Demonstrators in the Sudanese capital have been protesting against the warrant[AFP]

Hundreds of Sudanese have demonstrated in support of Omar al-Bashir, shouting insults against the International Criminal Court (ICC), which issued an arrest warrant for the president on charges of Darfur war crimes.

Crowds waved pictures of al-Bashir and denounced Luis Moreno-Ocampo, the most senior ICC prosecutor, as a "pig" and a "coward" at the protest in the capital, Khartoum.

Abdel Basit Sabdarat, Sudan's justice minister, vowed his country would not co-operate with the ICC after the arrest warrant was issued.

"We will not deal with this court," he told Al-Jazeera. "It has no jurisdiction, it is a political decision."

Mikhail Margelov, Russia's envoy to Sudan, said on Wednesday that the ICC's decision set a "dangerous precedent".

"The untimely decision of the International Criminal Court creates a dangerous precedent in the system of international relations and could have a negative effect both on the situation inside Sudan and on the general regional situation," the Russian state RIA-Novosti agency quoted him as saying.

Egypt said it was "greatly disturbed" by the warrant, the state-news agency MENA reported, while France urged Sudan to "fully co-operate" with the ICC, Eric Chevallier, a foreign ministry spokesman, said on Wednesday.

Ali Ahmed Karti, Sudan's deputy foreign minister, said in Cairo on Wednesday that Sudan "absolutely rejects" the ICC decision, while Mustafa Osman Ismail, a Sudanese presidential adviser, said the warrant would threaten to destabilise the country even further.

"They do not want Sudan to become stable... The court is only one mechanism of neo-colonialist policy used by the West against free and independent countries."

'Regional victory'

Abdel Wahid Mohammed Nur, a leader of Darfur's rebel Sudan Liberation Movement (SLM), hailed the warrant as a victory for his region.

Sudanese protesting outside their home country are supporting the ICC warrant [AFP] 
"It is a great victory for the victims of Darfur and Sudan," Nur said from Paris, where he has been living in exile.

"Anybody who commits genocide will know that the world is not any longer a place for him to be free," he said.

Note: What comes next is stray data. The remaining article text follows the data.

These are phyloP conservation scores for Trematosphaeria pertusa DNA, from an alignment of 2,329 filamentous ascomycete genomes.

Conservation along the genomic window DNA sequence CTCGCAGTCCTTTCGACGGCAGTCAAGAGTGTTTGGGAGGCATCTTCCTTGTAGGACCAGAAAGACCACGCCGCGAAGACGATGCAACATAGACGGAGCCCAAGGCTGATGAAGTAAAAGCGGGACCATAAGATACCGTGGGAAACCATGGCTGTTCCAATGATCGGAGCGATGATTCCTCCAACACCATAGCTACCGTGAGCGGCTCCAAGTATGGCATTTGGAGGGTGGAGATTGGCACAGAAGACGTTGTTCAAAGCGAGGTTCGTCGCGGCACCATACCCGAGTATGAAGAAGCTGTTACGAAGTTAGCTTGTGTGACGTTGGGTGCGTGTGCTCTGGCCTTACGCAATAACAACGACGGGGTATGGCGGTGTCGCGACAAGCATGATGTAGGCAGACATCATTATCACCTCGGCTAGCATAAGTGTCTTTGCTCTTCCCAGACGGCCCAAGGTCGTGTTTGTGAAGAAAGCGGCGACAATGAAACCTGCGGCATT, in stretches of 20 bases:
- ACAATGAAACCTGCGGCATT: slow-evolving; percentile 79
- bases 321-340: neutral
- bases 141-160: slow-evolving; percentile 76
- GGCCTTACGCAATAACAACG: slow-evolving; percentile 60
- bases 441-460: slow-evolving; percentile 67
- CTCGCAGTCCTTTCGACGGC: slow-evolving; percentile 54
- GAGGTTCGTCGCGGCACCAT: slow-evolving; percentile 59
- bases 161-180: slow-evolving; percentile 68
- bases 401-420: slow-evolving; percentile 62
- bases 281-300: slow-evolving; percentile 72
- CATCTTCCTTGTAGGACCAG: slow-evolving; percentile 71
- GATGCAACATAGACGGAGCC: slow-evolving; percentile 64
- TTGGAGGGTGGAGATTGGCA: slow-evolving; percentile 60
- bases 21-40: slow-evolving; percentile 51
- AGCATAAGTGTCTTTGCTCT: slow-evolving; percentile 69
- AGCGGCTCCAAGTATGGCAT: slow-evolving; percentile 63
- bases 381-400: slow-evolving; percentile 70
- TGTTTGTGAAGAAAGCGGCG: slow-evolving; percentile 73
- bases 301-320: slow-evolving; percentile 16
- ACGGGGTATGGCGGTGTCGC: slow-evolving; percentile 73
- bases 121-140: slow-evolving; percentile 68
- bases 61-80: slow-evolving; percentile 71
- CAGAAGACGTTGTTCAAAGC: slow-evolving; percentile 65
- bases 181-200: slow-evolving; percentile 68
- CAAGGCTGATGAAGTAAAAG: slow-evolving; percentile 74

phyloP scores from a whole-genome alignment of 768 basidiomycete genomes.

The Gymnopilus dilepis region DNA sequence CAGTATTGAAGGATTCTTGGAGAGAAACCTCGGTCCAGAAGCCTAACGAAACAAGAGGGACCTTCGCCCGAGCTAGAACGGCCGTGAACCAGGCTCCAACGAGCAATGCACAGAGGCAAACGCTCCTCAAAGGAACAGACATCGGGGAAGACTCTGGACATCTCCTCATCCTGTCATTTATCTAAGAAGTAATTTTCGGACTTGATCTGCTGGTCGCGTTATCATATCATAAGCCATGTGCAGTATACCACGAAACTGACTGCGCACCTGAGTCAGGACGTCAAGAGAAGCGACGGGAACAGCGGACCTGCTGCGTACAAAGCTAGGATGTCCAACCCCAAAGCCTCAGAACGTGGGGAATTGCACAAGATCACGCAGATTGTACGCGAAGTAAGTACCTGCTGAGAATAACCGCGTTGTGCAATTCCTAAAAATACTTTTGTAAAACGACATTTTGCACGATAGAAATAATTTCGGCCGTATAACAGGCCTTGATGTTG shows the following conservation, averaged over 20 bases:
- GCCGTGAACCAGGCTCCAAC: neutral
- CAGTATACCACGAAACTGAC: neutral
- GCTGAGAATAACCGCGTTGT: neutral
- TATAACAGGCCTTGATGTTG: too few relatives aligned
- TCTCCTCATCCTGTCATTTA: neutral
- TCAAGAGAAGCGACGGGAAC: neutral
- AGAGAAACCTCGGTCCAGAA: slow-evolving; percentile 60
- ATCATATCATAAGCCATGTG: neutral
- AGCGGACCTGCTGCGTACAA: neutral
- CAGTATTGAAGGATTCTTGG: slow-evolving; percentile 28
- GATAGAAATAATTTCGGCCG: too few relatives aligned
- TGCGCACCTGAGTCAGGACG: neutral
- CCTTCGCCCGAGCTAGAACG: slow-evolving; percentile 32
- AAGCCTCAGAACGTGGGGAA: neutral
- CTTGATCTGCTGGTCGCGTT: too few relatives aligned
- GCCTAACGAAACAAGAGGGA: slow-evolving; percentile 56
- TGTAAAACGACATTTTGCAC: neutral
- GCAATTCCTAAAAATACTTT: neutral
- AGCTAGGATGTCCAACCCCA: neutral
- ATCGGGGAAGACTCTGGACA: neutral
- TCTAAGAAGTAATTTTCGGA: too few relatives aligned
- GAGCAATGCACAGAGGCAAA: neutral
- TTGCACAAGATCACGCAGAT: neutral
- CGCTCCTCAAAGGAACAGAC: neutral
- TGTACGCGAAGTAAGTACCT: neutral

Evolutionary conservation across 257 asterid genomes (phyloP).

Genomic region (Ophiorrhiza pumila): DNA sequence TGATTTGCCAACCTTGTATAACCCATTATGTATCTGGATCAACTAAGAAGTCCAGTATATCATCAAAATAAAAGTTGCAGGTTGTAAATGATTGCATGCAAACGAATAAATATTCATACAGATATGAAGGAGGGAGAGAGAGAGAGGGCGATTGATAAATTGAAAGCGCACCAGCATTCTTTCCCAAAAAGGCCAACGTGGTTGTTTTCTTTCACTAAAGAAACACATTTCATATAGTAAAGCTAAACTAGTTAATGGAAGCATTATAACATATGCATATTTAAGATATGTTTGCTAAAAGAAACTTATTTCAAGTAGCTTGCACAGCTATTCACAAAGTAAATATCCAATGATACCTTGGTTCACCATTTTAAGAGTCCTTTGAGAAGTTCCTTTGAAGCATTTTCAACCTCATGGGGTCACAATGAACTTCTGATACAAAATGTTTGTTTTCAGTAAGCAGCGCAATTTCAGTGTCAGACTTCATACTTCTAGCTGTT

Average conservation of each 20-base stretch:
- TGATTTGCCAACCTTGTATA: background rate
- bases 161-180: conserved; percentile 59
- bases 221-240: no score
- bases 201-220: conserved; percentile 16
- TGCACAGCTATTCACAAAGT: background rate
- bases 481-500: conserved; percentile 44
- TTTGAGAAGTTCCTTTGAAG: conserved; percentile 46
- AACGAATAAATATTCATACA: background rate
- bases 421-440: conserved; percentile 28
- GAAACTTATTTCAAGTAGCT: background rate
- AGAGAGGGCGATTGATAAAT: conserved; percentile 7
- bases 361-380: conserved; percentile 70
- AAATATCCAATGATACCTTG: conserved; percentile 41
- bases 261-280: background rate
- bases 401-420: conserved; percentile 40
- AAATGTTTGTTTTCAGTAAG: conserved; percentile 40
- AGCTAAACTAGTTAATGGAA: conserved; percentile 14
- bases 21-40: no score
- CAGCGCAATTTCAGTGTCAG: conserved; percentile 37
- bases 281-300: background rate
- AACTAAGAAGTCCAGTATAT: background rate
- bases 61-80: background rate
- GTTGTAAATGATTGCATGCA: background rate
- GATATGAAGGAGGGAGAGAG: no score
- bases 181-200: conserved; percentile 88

A founding father of Darfur's rebellion, Nur leads a faction of the SLM that has been fighting the Khartoum government since 2003.

"The people of Darfur and Sudan are very happy that those who commit genocide - Bashir and his cabinet - will not escape justice any more.

"There is a great hope that the ongoing killings will stop."

The United Nations says up to 300,000 people have died since conflict broke out in Sudan's western Darfur region in 2003.

The African Union (AU) said the ICC's arrest warrant could threaten an ailing peace process in Sudan.

Jean Ping, the AU's Commission chairman, said: "[The] AU's position is that we support the fight against impunity, we cannot let crime perpetrators go unpunished.

"But we say that peace and justice should not collide, that the need for justice should not override the need for peace."

Ping said that Africa was being selectively targeted by the court.

"What we see is that international justice seems to be applying its fight against impunity only to Africa as if nothing were happening elsewhere, [such as] in Iraq, Gaza, Colombia or in the Caucasus."

Calls for restraint

The US state department called for "restraint" from all groups in Sudan after the ICC's issuance.

Robert Wood, a state department spokesman, said: "The United States believes that those who have committed atrocities should be brought to justice as the ICC process continues.

"We urge restraint on the part of all parties including the government of Sudan. Further violence against civilian Sudanese or foreign interests must be avoided and will not be tolerated."

The US-based Human Rights Watch (HRW) said that the warrant signalled "that even those at the top may be held to account for mass murder, rape and torture".

Richard Dicker, director of the international justice programme at HRW, said: "With this arrest warrant, the International Criminal Court has made Omar al-Bashir a wanted man.

"Not even presidents are guaranteed a free pass for horrific crimes. By ruling there is a case for President al-Bashir to answer for the horrors of Darfur, the warrant breaks through Khartoum's repeated denials of his responsibility."

Amnesty International hailed the international arrest warrant as an "important signal" to suspected human rights violators around the world, calling on al-Bashir to surrender himself to The Hague-based ICC.

Irene Khan, the secretary-general of Amnesty International, said: "The law is clear. President al-Bashir must appear before the ICC to defend himself.

"If he refuses to do so, the Sudanese authorities must ensure that he is arrested and surrendered immediately to the ICC."

Bashir, 65, faces five charges of crimes against humanity and two of war crimes.

Source: Al Jazeera and agencies